This post is from Dr Karan Mehta, an NHS physician and founder of Bluezone Insurance.
My Personal Journey and Insights
Having practiced clinical medicine in the NHS for 2 years, I have noticed a number of problems that I can no longer ignore. The undeniable one is the imbalance in demand and supply of healthcare resources — too many patients but too few healthcare professionals. This leads to an overworked workforce, poor management decisions and spiralling costs to the system. The issue is evident amongst healthcare professionals as it is a commonly voiced concern. But they choose to adhere to their duty and complete their jobs list for the day. This set of events will repeat itself day after day compounding the underlying causes of the issue. They are not to blame. Unfortunately, there is inadequate time in the day to produce innovative solutions. Clock in and clock out. What a shame! We enter the profession with the sole purpose of making a difference but very quickly realise that we’re not in control.
I decided to make time and dig deeper. This led me to the bigger problem. The NHS and every healthcare system in the world is a reactive one also known as “sick care.” That is, the system waits for one to become sick before it intervenes. It is built to diagnose and treat illness. This works extremely well in the context of acute illness; conditions that are severe and sudden in onset for example a broken bone or a chest infection. However, 70–80% of patients that I have seen in a healthcare setting have been due to chronic diseases — illnesses that last for 3 months or longer such as diabetes and heart disease. The World Health Organisation released a report stating “heart disease, stroke, cancer, diabetes and chronic lung disease, are collectively responsible for almost 70% of all deaths worldwide.” You may argue, that life expectancy has increased. True! However, those extra years are not healthy ones. In reality, we are now living fewer healthy years than we once did.
Prevention is better than cure
The good news is that chronic diseases can be prevented. Reason being, they are a result of lifestyle and environmental factors which can be controlled by the individual. Hence, I discovered Lifestyle Medicine. This type of medicine’s primary focus is to promote healthier lives through salutary environments and healthier lifestyle choices resulting in the treatment of root causes of diseases rather than superficially managing symptoms. The European Society of Lifestyle Medicine defines Lifestyle medicine (LM) as: a branch of evidence based medicine in which comprehensive lifestyle changes (including nutrition, physical activity, stress management, social support and environmental exposures) are used to prevent, treat and reverse the progression of chronic diseases by addressing their underlying causes. Interventions in LM include health risk assessment, health behaviour change counselling and clinical application of lifestyle modifications. It has the potential to reduce the burden of chronic disease to the health system leading to significant cost savings and a more productive population creating an unprecedented amount of economic value. Most importantly it will increase the quality of life in combination with longevity for the individual.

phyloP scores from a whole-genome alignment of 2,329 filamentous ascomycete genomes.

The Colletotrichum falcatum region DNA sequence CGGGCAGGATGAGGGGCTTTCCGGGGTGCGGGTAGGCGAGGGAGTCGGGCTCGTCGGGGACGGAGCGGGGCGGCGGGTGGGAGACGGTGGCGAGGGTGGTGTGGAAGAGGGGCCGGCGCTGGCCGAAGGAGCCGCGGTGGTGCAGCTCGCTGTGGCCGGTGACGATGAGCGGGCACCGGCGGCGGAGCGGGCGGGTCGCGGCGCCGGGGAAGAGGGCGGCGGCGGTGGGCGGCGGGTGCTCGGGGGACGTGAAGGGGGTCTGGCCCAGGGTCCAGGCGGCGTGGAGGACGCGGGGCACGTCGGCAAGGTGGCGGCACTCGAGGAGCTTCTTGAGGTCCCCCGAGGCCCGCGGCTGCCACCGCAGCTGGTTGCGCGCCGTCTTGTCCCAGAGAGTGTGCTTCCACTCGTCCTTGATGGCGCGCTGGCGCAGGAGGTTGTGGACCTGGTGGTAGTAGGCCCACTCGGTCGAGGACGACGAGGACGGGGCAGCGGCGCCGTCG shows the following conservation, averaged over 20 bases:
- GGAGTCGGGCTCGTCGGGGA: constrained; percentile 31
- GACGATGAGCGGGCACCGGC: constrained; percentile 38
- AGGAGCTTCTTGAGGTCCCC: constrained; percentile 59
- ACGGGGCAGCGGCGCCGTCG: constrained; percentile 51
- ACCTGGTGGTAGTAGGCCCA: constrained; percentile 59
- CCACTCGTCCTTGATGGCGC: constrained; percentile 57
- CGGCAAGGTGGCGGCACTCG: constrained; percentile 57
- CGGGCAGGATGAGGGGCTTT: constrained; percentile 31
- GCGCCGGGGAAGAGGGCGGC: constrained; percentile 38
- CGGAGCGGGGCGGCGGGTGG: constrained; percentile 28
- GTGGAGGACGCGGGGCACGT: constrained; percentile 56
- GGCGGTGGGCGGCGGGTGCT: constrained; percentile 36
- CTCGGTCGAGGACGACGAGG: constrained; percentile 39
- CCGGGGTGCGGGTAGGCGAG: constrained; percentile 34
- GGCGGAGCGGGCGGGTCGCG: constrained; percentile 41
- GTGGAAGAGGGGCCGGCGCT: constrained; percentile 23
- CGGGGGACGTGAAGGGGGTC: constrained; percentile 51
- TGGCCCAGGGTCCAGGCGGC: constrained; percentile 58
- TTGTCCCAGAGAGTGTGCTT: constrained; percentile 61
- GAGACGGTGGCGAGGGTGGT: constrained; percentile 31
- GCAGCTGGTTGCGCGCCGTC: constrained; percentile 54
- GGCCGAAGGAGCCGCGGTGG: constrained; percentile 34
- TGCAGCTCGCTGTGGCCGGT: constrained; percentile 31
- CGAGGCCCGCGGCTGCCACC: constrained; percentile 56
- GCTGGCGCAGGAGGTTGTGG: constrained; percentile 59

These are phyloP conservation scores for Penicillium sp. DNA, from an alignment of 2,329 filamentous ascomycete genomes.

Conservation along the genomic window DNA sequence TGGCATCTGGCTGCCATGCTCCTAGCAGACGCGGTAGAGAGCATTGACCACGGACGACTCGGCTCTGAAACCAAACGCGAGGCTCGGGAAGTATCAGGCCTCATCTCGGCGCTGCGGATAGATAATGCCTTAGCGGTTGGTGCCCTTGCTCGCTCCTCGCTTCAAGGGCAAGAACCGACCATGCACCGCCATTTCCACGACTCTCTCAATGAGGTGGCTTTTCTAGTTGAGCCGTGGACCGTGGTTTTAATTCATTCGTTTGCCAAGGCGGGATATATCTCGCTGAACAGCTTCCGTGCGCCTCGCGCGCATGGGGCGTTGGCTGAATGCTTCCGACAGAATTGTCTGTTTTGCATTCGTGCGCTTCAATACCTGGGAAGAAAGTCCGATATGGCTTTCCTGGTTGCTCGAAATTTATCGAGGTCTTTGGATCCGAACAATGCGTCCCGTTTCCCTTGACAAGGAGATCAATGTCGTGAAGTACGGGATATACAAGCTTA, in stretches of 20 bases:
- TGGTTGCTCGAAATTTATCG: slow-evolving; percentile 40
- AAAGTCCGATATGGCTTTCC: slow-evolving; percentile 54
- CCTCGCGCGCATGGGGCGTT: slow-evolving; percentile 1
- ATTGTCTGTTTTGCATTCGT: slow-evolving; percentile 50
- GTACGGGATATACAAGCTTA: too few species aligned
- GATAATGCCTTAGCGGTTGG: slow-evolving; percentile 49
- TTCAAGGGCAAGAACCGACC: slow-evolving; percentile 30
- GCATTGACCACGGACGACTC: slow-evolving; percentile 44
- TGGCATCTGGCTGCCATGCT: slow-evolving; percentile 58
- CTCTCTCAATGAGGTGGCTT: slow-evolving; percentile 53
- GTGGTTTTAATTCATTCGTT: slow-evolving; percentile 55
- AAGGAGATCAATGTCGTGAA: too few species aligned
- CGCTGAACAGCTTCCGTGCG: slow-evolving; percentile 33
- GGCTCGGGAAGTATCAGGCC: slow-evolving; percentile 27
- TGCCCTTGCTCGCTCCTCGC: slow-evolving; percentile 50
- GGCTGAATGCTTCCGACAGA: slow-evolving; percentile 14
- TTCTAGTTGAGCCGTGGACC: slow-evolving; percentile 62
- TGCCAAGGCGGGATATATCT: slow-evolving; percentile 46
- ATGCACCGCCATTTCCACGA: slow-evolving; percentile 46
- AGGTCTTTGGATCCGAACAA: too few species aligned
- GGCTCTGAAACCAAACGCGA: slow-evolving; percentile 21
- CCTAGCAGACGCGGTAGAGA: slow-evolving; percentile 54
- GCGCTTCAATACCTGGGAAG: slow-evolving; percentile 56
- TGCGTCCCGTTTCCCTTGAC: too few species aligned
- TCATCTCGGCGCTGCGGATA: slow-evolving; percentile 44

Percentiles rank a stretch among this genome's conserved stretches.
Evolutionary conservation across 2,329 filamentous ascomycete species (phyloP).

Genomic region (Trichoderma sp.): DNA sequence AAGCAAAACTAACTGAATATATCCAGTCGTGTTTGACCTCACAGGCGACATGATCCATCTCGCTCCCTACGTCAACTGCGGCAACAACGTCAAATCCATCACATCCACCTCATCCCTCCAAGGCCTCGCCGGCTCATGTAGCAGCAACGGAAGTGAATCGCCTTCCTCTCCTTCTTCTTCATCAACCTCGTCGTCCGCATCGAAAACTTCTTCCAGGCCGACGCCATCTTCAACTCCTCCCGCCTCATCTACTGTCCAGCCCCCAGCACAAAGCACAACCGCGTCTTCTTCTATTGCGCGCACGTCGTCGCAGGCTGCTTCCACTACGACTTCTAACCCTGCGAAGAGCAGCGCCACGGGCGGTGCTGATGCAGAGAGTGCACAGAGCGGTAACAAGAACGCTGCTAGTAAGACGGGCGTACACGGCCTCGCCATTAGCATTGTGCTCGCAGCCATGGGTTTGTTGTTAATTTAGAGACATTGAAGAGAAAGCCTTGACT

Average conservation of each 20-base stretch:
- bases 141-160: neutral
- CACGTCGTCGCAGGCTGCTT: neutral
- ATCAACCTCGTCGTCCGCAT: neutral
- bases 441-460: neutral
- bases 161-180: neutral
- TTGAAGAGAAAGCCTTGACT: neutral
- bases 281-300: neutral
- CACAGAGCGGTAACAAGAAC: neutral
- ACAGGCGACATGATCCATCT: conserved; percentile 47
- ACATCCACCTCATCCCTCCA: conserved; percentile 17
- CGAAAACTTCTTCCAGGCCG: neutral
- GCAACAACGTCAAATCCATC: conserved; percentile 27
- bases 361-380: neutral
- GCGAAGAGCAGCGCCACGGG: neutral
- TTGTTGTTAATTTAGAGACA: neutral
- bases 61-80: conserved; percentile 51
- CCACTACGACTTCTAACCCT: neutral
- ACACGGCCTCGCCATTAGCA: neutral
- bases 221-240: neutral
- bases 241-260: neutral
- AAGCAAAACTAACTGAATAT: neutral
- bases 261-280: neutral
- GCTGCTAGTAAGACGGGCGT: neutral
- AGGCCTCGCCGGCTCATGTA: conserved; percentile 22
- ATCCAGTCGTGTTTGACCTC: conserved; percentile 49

Lifestyle Medicine boils down to one simple explanation. Our bodies have a remarkable capacity in healing themselves as long as we support them with the right factors. I plan to discuss these factors in depth in future posts.
How should we deliver Lifestyle Medicine?
A multi-disciplinary approach can be taken:
- Raise awareness of LM among healthcare professionals
- Change university curriculums at medical schools to integrate LM modules
- Promote and support research of LM
- Create government policies to encourage the population to live healthier.
However, technology is the ultimate form of leverage. Archimedes once said “Give me a lever long enough and a fulcrum on which to place it, and I shall move the world.” In 2018 and looking ahead, I strongly believe that technology is that lever. It is fundamentally a force that takes a scarce resource and makes it abundant. Aluminium is a perfect example of this. Once considered the most valuable metal in the world due to its rarity, is affordable and ubiquitous today as a result of a breakthrough technology known as electrolysis. Other more practical examples include abundance of apples due to ladders, information through Google, knowledge through Wikipedia, communications through Facebook, and taxis through Uber. By applying this theory and taking a methodical approach, healthcare or lifestyle medicine has the potential to become abundant using data science and machine learning technology powering web and smartphone applications.
Global smartphone penetration is projected to reach 40% in 2020 . This means around 3 billion people will own a smartphone by then. Applications on these devices allow the user to have a direct channel of communication or access to anything of their choice. Imagine, 3 billion people having an app or a number of apps that empowers them to take control of their health. Empowerment would take place in the form of education, smart nudges, data collection + analysis and prediction of illness. Essentially, it would support their hyper efficient bodies by facilitating the application of the principles of lifestyle medicine. Wouldn’t that be an effective way to reduce the demand and increase the supply of healthcare resources?
After all my research, experiences, and learnings the next big question I had to ask myself— which industry will build the technology to scale lifestyle medicine? I found the answer in Dr. Michael Greger’s book “there is one corporate sector that actually benefits from keeping people healthy — namely, the insurance industry.”
 Global smartphone penetration rate as share of population from 2016 to 2020 - link